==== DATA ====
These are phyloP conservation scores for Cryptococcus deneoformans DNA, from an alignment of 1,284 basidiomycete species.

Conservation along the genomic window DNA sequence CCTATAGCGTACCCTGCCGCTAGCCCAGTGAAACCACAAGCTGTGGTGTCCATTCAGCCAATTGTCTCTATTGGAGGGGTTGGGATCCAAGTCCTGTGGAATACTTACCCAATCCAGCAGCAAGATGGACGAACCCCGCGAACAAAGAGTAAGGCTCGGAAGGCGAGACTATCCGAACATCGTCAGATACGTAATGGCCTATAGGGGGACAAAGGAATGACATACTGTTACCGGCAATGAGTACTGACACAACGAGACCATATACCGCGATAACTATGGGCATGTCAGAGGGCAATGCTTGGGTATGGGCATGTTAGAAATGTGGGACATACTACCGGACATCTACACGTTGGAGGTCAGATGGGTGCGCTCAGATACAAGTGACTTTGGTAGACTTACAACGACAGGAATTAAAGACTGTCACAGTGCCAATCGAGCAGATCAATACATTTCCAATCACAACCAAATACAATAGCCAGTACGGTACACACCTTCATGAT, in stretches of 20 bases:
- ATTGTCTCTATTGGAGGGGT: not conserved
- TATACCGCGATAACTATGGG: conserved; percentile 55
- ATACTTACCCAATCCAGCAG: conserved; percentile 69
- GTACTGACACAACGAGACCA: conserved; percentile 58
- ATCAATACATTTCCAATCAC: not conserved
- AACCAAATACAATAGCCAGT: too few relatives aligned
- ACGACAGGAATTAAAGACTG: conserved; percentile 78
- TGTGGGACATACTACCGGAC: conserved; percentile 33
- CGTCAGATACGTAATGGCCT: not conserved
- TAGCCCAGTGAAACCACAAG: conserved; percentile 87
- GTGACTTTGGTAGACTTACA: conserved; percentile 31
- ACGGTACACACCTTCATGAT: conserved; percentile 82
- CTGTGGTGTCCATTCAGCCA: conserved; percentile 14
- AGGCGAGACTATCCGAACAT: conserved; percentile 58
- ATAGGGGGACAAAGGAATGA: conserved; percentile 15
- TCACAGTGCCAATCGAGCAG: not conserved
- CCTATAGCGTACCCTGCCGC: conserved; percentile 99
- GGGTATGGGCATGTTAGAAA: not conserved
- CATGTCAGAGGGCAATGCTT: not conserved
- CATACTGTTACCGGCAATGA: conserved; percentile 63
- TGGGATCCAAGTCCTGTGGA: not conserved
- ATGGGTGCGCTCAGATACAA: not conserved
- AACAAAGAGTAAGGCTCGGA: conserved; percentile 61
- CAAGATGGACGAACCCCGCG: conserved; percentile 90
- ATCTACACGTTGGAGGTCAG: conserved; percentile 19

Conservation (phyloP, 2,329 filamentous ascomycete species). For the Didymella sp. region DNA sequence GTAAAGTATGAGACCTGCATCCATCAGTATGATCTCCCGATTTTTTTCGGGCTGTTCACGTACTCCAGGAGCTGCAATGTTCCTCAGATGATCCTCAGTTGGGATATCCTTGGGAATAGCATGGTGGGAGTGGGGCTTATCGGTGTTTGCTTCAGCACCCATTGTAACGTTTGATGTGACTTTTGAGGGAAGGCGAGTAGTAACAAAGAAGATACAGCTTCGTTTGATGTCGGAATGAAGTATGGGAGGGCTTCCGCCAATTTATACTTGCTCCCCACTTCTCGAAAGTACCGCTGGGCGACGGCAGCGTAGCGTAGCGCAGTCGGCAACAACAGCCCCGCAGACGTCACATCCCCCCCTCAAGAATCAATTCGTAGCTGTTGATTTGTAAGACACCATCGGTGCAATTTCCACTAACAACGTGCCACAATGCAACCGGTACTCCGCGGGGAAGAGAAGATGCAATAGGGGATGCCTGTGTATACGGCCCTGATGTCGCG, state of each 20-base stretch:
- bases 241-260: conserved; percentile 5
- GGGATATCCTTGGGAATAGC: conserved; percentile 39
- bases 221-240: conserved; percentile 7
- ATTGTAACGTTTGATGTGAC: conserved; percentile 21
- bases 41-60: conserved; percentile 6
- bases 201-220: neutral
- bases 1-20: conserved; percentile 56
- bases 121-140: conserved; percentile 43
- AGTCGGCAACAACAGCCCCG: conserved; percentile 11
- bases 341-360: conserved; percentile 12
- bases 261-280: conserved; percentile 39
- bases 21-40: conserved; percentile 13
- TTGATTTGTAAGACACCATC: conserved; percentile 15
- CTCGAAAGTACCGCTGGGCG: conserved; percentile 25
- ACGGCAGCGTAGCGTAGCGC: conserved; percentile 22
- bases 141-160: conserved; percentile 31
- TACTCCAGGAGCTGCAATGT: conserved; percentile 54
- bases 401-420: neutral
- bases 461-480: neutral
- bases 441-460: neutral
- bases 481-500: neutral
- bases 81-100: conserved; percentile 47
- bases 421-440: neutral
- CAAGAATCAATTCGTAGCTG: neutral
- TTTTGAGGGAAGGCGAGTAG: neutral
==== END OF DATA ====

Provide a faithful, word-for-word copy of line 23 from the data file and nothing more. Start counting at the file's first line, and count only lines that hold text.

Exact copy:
- TGGGATCCAAGTCCTGTGGA: not conserved